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Animals in the Hospital

Joseph S. Alpert

Joseph S. Alpert, MD

I like the concept of “thinking outside the box.” This phrase means that one envisions concepts or approaches to a problem in an unconventional or highly original manner. In other words, one’s thinking is not constrained inside a conventional “box.” The term is believed to have originated with management consultants in the 1970s and 1980s when they sought clients who were innovative and original in their thinking. During my tenure as chairman of medicine at the University of Arizona College of Medicine, I cherished faculty members who would come to me with new and original ways of doing things.

One such idea, still a part of our medical curriculum, is a twice annual symposium involving nursing, law, and medical students, in which a clinical case is described containing issues that require input from all three areas of discipline (eg, a potential end-of-life patient whose family members strongly disagree about the appropriate course of action).

The current issue of The American Journal of Medicine contains a report that seems to me to be an example of thinking outside the box. This study1 examined the effect of an intervention for in-patients who were at high risk for delirium. The simple intervention involved the use of mechanical, robotic stuffed cats similar in outward appearance to the traditional plush teddy bear. These stuffed animal cats contained a motor and a computer chip that enabled them to move and to make appropriate cat noises, such as purring. The concept tested was whether giving patients at risk for in-hospital delirium a robotic pet would decrease the likelihood of them developing agitation and confusion during their in-patient stay. Although this was a small pilot study, the results were indeed encouraging. Patients who received the robotic cats were less likely to develop the negative features described during their hospitalization. Interestingly, many patients and families requested that a similar stuffed dog would have been even more effective, given the patient’s history of fondness for dogs.

Why would such an intervention work? Many hospitals including my own have long had programs involving the bringing of special designated “visiting” dogs into the hospital to visit at the patients’ bedsides.2, 3, 4, 5, 6, 7, 8 As a dog and cat lover myself, I am always glad to see these canine visitors when they are walking the wards of our hospital.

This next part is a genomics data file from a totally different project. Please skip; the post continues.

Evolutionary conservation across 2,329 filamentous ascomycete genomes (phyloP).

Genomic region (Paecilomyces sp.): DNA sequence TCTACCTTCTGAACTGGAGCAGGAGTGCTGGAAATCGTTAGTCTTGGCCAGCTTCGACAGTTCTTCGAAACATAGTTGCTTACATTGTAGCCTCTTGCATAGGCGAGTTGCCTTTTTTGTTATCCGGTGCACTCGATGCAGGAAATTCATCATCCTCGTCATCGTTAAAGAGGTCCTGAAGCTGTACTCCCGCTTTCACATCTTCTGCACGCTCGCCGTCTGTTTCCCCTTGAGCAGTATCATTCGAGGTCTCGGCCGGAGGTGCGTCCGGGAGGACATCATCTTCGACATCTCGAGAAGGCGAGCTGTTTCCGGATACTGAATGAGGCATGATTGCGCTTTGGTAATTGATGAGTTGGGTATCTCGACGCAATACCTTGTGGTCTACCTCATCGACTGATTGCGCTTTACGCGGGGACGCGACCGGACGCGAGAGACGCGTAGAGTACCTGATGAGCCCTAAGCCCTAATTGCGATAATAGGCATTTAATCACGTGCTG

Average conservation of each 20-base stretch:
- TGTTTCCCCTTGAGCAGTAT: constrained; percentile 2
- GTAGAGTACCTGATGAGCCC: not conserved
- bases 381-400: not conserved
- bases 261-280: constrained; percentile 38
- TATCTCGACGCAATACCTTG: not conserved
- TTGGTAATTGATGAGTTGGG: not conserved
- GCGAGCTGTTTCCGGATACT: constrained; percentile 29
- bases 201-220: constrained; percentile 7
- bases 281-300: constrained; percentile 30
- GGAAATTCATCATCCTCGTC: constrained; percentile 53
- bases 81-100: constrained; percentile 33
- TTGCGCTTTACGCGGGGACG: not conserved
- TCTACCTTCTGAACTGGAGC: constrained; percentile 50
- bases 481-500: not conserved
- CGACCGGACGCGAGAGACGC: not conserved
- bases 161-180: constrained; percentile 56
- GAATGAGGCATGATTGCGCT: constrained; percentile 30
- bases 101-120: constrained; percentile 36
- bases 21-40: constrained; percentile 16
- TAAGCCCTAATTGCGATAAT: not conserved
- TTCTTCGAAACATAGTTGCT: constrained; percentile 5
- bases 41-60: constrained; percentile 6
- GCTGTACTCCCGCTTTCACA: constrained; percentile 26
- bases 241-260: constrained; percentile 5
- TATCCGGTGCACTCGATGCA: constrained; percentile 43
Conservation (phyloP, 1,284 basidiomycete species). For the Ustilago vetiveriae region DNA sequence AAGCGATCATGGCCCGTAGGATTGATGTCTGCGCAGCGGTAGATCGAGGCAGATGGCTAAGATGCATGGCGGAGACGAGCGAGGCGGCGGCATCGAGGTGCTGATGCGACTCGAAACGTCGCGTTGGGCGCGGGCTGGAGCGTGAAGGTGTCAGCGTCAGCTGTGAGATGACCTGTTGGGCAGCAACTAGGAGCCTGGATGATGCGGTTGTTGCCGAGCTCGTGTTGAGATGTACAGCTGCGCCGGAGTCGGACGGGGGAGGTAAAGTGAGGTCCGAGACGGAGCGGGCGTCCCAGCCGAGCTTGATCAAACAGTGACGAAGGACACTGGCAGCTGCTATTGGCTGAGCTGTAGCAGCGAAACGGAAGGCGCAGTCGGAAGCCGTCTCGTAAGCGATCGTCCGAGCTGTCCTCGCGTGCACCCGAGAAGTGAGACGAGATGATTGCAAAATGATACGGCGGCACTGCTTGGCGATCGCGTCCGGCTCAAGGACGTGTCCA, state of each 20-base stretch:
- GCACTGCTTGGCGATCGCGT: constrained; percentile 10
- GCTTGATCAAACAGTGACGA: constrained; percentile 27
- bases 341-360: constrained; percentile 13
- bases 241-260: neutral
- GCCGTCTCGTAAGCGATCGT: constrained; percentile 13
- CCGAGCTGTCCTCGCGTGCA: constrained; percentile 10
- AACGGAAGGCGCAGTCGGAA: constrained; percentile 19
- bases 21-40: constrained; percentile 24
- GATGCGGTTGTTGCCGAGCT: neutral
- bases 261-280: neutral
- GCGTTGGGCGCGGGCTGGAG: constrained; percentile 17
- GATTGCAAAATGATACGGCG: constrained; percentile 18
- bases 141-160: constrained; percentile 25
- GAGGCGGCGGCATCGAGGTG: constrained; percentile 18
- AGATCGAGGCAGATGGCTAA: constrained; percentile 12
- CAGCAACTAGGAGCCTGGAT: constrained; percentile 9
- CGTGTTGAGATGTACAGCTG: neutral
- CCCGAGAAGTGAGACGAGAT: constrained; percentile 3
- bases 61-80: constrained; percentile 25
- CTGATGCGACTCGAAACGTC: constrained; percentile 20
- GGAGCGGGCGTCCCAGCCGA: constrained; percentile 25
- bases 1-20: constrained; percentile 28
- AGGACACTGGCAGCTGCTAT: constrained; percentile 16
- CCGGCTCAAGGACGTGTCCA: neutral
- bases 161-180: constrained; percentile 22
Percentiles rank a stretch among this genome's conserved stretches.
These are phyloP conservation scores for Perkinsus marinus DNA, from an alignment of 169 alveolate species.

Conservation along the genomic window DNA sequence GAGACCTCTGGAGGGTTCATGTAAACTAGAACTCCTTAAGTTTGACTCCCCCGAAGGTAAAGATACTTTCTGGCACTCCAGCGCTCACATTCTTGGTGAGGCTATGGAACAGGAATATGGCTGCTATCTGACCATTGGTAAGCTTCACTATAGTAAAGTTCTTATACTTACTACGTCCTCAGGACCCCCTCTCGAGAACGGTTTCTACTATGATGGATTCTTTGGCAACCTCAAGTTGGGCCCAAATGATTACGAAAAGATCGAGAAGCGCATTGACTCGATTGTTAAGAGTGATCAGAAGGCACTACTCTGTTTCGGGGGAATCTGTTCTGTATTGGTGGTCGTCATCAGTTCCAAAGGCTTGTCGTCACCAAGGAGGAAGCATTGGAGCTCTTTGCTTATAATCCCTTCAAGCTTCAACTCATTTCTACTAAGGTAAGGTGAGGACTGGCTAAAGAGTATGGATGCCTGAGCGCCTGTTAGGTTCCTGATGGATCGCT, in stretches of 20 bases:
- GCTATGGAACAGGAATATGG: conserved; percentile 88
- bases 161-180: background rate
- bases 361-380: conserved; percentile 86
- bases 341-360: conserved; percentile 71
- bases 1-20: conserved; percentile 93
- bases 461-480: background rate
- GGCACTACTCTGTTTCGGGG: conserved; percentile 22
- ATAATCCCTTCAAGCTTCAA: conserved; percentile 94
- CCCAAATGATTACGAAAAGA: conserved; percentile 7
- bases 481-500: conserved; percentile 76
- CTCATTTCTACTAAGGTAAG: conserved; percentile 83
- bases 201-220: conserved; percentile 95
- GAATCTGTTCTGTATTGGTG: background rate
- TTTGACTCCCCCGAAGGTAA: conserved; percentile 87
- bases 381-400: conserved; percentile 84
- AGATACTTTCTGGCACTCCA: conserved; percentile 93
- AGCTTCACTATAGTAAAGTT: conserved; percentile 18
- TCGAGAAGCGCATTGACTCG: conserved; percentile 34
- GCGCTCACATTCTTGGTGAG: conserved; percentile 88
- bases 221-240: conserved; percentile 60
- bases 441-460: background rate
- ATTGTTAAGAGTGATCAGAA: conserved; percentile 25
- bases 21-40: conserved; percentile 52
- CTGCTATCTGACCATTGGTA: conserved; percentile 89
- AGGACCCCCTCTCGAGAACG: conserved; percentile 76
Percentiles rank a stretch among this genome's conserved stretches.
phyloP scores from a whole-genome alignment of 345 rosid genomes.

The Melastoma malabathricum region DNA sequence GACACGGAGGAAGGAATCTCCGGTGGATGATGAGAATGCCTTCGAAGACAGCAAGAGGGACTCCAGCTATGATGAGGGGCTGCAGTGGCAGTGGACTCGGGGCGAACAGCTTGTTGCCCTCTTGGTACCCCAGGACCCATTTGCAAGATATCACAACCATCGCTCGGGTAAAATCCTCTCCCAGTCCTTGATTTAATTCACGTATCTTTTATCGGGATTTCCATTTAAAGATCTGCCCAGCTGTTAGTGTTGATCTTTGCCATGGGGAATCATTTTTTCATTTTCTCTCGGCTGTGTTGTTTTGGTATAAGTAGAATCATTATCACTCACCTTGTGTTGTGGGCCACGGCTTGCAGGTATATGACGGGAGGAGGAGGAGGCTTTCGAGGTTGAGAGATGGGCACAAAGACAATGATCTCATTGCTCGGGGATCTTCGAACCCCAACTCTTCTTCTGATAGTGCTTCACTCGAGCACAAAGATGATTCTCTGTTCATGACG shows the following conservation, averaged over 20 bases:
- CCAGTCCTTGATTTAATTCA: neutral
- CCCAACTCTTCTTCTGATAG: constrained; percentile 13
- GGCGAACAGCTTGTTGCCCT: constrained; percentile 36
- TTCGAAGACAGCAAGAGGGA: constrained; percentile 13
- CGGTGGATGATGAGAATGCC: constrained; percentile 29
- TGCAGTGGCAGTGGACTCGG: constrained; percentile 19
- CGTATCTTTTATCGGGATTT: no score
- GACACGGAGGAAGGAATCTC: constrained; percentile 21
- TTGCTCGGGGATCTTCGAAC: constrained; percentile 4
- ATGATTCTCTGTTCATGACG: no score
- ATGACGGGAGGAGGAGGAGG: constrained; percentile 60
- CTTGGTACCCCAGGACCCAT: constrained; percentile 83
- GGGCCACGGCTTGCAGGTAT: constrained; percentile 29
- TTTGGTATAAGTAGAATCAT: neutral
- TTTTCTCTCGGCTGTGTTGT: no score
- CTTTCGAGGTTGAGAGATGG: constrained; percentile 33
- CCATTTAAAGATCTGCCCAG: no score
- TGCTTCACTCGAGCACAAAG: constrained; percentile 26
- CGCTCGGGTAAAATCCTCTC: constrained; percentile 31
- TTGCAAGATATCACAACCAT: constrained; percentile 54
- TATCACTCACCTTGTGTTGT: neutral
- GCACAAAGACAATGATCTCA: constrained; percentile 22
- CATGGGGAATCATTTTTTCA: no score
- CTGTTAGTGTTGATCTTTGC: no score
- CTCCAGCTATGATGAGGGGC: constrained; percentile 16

Golden retrievers seem to be the breed that most frequently visits the Banner University of Arizona Hospital. Our “caring dogs” are all calm, friendly, and love being petted. I am sure our readers can imagine the joy that these animals bring to in-patients on the pediatric floors. Not surprisingly, adult patients are also glad to receive these furry visitors. On occasion, our hospital also allows patients to have small dogs remain in a patient’s room during their hospitalization as long as someone on the nursing or medical assistant staff is willing to take the animal outside periodically to urinate and defecate. The situations in which I have observed dearly loved dogs staying with their owners in the hospital room is with conscious patients who express serious distress because of separation from their canine companion. My hospital requires all visiting dogs to have a safety interview before their first visit. In addition, each visiting therapy dog must receive a thorough shampoo the day before they come to the hospital. The fear that these canine visitors will bring harmful bacteria into the hospital is apparently unfounded.9, 10, 11

Clearly, this report was a preliminary study; however, the results were of great interest because in my experience, in-patient hospital delirium is a common challenging problem for patients, families, and hospital staff. The usual pharmacological interventions can have serious consequences, for example, aspiration pneumonia. I would hope that many other institutions will examine the usefulness of this inexpensive and harmless intervention.

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-Joseph S. Alpert, MDa,b

This article originally appeared in the July 2019 issue of The American Journal of Medicine.

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